Where are all the adults?

The election of someone so unfit as Trump to be President not only opens up, but relives old traumas. No wonder why Trump arouses such intense feelings.


An important concept from General Psychology, the Parentified Child, is key to understanding why so many are suffering from feelings that everything is completely falling apart. In a word, many are not only overwhelmed by, but alternate between intense feelings of anger, hopelessness, and despair.

Parentified Children are children who early in life had to assume the role of a parent because their actual parents were unable to function as adults. Whether the parents suffered from debilitating mental illness, serious alcohol or drug addiction, were generally incompetent, or were unavailable emotionally, the basic roles between parents and children were fundamentally reversed.

Because the parents weren’t dependable, or fully present, the children had no alternative but to step in and keep things running as best they could. Thus, the children often prepared meals, dressed younger kids for school, etc. But as a result, the children had no childhoods themselves. This not only produced major bouts of depression later in life (normal disappointments and setbacks were magnified), but lifelong feelings of intense anger towards the parents, and adults in general.

I know all of this for a fact for I was a Parentified Child. My mother suffered from a chronic, debilitating form of depression and my father drove a cab at nights to get away from a sick wife and two young kids. My brother and I were thereby essentially left on our own to care for our mother and ourselves as best we could, which was difficult since there was barely enough money for food and rent for the run-down flats in which we lived.

However, I was blessed with brains. Since I didn’t want to live like my parents, and I did extremely well in school, I embraced education with a fierce passion. It was my ticket out of poverty. I not only ended up getting a PhD, but became a professor and a student for life. In short, those who have the character to survive bad, if not lost, childhoods have also developed the fortitude and will that are necessary for success later in life.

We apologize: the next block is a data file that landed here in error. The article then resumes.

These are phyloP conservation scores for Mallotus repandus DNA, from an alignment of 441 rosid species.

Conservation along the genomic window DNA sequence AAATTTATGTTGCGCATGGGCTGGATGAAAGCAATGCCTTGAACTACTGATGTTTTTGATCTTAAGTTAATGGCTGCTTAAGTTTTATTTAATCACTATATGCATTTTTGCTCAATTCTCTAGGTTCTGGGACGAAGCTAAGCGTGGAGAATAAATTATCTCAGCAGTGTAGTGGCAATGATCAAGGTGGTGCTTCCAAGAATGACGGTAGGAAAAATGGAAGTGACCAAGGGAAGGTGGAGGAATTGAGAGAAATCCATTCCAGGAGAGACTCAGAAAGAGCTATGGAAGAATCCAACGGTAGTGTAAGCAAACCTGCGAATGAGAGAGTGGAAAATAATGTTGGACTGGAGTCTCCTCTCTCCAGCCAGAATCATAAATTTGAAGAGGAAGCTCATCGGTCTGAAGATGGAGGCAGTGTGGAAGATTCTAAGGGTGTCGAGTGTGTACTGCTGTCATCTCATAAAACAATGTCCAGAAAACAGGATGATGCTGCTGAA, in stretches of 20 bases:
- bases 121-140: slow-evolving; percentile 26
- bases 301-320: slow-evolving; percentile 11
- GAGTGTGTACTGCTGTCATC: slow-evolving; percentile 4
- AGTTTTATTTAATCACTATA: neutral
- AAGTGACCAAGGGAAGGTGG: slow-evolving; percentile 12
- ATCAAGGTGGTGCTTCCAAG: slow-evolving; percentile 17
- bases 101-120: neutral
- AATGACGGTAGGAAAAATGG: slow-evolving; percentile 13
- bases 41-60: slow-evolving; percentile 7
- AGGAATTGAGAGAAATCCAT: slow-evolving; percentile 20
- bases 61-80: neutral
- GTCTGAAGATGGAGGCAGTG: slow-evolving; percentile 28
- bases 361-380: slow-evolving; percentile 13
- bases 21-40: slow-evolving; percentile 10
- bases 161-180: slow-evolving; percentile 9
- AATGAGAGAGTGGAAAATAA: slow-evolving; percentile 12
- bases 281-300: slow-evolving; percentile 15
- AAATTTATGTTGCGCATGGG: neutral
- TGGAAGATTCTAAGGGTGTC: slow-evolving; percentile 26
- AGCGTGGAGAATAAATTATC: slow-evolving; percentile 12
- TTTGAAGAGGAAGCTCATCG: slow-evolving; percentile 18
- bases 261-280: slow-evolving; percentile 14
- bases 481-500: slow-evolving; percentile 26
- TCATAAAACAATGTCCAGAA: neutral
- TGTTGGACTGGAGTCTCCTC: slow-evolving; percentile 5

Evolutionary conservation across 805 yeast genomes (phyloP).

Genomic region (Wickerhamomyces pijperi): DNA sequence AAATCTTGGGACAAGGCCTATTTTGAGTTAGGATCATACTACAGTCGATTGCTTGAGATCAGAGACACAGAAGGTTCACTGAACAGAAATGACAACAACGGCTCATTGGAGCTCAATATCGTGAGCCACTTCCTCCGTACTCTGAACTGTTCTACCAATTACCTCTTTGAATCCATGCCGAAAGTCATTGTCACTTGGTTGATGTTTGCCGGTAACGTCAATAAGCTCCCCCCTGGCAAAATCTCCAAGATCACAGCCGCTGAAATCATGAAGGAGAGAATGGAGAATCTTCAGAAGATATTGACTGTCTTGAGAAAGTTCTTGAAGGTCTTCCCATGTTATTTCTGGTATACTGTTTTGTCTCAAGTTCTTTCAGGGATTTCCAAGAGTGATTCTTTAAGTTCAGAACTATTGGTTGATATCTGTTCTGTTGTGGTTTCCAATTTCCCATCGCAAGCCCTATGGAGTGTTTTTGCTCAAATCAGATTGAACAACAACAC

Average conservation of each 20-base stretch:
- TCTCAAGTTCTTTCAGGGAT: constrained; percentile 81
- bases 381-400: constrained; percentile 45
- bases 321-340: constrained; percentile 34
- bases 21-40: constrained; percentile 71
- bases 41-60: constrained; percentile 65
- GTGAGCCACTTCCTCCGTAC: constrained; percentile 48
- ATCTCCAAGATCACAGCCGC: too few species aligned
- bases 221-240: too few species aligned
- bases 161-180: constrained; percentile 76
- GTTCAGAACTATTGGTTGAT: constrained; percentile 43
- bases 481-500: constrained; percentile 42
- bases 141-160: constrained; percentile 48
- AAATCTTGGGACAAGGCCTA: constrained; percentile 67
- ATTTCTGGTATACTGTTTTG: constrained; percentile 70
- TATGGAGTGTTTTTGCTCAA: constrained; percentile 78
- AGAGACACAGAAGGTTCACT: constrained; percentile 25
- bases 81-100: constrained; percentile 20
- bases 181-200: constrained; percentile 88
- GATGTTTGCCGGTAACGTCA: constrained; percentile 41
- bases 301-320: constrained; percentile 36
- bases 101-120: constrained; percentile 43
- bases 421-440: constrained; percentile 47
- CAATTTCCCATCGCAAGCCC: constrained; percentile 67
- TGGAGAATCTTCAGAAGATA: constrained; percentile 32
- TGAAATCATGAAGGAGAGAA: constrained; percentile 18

As a result of both my background and education, I understand perfectly what many are feeling, namely where are all the adults who are supposed to help take care of us? Just when the office of the Presidency calls for the most mature, healthy-minded, and highly functioning adult, we’ve elected someone who at best is nothing more than a highly disturbed child, and clearly, an out-and-out demagogue. This not only angers me greatly, but absolutely scares me to hell. My worst nightmare has come to life. Once again the children are put in the position of acting as grownups.

The election of someone so unfit as Trump to be President not only opens up, but relives old traumas. No wonder why Trump arouses such intense feelings.

If in addition, we add what’s going on in the world around us, then truly a dark cloud of bitter hopelessness has descended upon us: Civility has all but vanished. We’re assaulted daily by rudeness everywhere we turn. Dangerous driving has reached epidemic proportions. Madmen are in control of crazy so-called nation states. We live under a perpetual cloud of terrorism. Before and after Trump’s election, there’s been a dangerous surge in hate crimes. The one-percent continue to enrich themselves at the literal expense of everyone else. Callous unfeeling madmen do indeed run the world. They have to be carefully monitored and checked assiduously every day.

If there is a saving grace, and I believe there is, Parentified Children also live with an abiding sense of hope that things will ultimately get better, that somewhere, somehow, adults will eventually come to the rescue. I have never given up the hope that things will get better. After all, they did for me.

But for real hope to exist, we first have to recognize and accept that we are going through what Parentified Children suffered early in life.


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